• Question Five asks about comparing yourself to others and feeling inferior. Doing this often can be a sign that you subconsciously believe you are "not good enough."How often do you compare yourself?
  • On Question Seven you indicate how much you are able to accept and appreciate yourself as you are—one aspect of believing that you are “good enough.” What do you notice about your response to this question?
  • Question Eight has you consider how often you negatively judge yourself. The more you do this, the more likely you hold a subconscious belief that you are "not good enough." 

Your high quiz score indicates this is probably an issue for you. Here are some things you might do to change this:

 Photo by Matthew Hamilton.

Photo by Matthew Hamilton.

One option is to begin by writing down what you would like to believe about yourself. Be sure to write this using a positive, present tense sentence. This means writing, "I easily recognize and celebrate my uniqueness," rather than, "I am not putting myself down." Make your sentence your new mantra. Say it out loud as you are exercising, showering, or driving to work.

Look for opportunities to recognize and celebrate your uniqueness. Each time you do so, acknowledge to yourself that you are making positive changes which are creating new brain pathways.

Here again, you may choose to use the free guided meditation mentioned above for installing a new, more positive way of thinking and feeling about yourself. 

One client was stalled in his career because he believed he was stupid and feared making a fool of himself. He had developed this core belief when he moved to the U.S. at the age of 12, and he was taunted by other kids in his class for his inability to speak English. As a young adult, his limiting self-image kept him from recognizing his intelligence and many amazing gifts.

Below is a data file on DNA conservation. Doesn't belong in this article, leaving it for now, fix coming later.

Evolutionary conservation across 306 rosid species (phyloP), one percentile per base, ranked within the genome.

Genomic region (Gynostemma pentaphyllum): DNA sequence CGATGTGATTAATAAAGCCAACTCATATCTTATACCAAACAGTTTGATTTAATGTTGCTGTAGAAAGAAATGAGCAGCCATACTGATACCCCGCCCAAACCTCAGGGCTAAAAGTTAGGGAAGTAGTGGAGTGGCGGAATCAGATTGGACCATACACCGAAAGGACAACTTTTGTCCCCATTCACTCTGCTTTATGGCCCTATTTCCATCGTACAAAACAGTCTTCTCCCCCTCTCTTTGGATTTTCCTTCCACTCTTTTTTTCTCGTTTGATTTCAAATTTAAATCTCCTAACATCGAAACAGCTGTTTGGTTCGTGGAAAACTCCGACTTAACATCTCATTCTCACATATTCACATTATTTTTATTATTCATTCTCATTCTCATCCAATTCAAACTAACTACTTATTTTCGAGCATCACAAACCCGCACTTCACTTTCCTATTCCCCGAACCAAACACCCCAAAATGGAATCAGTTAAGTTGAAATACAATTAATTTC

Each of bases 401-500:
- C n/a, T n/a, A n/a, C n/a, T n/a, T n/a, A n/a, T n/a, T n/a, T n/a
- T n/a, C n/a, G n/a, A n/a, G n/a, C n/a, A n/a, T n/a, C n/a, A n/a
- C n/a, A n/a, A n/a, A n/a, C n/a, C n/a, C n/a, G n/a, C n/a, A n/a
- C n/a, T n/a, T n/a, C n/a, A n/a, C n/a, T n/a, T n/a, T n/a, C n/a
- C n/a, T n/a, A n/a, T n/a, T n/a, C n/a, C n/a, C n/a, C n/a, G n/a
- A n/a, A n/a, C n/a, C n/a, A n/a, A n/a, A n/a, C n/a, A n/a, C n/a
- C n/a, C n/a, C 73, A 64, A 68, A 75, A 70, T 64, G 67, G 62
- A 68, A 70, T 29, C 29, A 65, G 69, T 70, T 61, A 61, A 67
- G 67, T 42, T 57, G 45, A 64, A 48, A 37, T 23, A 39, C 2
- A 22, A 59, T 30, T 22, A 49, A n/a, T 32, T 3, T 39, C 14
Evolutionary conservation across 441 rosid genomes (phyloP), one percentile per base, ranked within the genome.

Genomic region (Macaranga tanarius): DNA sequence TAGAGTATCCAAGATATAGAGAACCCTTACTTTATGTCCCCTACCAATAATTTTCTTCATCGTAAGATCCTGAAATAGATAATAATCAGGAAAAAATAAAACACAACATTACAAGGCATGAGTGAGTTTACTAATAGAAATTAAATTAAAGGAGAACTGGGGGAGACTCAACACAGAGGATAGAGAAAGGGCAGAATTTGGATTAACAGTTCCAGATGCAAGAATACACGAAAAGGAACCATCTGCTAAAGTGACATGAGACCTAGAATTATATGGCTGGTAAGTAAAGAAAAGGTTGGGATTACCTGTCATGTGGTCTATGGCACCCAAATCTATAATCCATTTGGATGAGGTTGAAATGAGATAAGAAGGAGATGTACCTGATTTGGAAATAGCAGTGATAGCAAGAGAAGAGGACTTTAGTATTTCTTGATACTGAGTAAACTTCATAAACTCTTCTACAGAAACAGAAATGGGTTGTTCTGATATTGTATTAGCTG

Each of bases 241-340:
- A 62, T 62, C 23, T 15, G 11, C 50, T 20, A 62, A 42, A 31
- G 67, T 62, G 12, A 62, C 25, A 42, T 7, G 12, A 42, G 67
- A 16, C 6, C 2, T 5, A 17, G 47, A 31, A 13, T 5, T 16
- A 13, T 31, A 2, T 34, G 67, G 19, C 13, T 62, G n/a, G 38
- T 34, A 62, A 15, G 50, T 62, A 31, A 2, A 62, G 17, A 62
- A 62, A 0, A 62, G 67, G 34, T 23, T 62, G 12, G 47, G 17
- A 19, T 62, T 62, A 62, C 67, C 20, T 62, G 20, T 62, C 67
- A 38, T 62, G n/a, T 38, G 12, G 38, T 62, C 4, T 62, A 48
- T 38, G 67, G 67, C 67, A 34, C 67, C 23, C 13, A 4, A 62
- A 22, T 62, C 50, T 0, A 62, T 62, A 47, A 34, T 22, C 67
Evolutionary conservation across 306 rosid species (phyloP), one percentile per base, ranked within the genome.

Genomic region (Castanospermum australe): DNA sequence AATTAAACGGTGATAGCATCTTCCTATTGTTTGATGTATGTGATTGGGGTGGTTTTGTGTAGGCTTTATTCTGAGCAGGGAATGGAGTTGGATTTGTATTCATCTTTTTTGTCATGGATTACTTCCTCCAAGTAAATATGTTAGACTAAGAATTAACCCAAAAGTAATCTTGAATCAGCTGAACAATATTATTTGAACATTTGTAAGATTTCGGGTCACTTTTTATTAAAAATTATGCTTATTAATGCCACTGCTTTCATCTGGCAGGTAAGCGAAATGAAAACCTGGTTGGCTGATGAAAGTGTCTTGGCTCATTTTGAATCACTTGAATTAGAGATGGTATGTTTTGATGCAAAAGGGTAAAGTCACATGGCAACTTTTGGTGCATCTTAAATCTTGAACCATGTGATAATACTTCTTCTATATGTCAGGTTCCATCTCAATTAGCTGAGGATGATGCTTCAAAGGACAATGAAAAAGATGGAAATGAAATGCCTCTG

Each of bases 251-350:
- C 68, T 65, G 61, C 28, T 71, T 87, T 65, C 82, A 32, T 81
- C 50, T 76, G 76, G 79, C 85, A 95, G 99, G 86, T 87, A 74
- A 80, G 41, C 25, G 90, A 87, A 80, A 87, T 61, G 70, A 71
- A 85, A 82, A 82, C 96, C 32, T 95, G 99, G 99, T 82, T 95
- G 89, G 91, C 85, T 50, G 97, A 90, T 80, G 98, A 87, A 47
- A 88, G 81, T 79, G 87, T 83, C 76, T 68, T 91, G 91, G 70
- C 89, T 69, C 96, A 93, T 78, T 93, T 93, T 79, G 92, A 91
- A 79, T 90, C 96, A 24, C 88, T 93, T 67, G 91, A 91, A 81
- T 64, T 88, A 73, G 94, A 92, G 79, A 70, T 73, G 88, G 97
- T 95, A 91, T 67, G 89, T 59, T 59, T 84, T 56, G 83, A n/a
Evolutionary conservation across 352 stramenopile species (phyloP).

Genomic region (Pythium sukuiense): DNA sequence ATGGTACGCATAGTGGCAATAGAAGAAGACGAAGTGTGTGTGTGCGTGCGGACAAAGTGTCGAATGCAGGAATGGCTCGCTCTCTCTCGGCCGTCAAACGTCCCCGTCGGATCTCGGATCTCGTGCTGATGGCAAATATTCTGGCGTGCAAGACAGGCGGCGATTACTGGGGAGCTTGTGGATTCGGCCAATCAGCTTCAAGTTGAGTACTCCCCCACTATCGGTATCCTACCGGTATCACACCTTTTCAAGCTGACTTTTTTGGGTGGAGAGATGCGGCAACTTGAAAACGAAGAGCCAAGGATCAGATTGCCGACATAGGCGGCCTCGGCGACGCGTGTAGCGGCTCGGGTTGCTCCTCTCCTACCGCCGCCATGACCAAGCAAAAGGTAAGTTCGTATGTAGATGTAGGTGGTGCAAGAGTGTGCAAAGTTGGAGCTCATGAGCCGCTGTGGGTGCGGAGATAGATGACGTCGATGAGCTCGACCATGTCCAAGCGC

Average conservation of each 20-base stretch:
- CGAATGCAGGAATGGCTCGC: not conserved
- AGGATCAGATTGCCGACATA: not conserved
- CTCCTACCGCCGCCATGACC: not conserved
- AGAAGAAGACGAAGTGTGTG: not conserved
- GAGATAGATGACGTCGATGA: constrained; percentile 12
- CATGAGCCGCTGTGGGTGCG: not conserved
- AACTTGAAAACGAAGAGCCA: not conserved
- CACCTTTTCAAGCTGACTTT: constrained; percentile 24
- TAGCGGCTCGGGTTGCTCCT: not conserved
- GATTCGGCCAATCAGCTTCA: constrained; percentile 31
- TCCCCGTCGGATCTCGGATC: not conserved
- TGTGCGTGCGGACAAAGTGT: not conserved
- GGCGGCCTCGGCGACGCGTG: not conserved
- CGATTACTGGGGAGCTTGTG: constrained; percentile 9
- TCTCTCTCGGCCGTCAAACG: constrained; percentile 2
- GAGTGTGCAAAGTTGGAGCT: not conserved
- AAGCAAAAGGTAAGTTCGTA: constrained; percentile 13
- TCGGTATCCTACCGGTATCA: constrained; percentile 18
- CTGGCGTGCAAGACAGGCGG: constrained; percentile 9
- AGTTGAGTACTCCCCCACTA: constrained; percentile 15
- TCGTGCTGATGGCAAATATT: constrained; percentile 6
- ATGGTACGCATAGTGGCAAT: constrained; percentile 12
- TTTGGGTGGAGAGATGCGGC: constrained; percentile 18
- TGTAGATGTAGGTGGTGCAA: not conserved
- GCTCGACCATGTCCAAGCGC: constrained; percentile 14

By using the guided meditation to install a new core belief, he was able to feel more confident and began to step out of his "comfort zone." Within six months, he was promoted and honored as one of the top employees in his company! 

For more information about how to change how you think and feel about yourself, see chapters five and six in New Science, New Brain, New You. 


The final question on the quiz asks about self-forgiveness.

A lack of self-forgiveness often goes hand-in-hand with the feeling of being unworthy and the belief that you are "not good enough." Until we forgive ourselves for our past mistakes (and we ALL make them!) we are likely to remain stuck and feel "weighed down" with emotions like guilt, shame, and self-recrimination.

Photo of woman blowing little golden stars out of her open palms.

One of the most healing things you can do for yourself is to "lighten up" by practicing self-forgiveness. Doing so can clear the way for wonderful changes in your life. So many good things await you when you take the courageous step of forgiving yourself! 

Forgiving yourself doesn't mean deciding what you did (or didn't do) was okay. It also doesn't mean forgetting about the lessons you learned from a painful experience.

Rather, it means you choose not to berate yourself over something from the past. It means you recognize that you did the best you could at the time and you let go of the negative feelings you are holding about yourself.

Why not begin today by identifying one thing, however small, for which you are willing to forgive yourself? Establish the intention to let go of all of the negative judgements you have been holding about yourself concerning this event. Remind yourself that the goal is not to be perfect; rather, it is to learn and grow from our life experiences. 

For more guidance on steps you can take and guided meditations you can use to forgive yourself, see chapter 11 in New Science, New Brain, New You


One final option . . .

If you try some of the suggestions listed above, and you still feel you are being impaired by subconscious limiting beliefs, you might want to consider seeing a good psychotherapist. If you aren't sure if that would help, or if you need assistance in knowing what to look for in counselor, I am happy to help. Schedule a free half-hour consultation and we can talk about your next steps, so you can continue to move forward in the direction of your goals.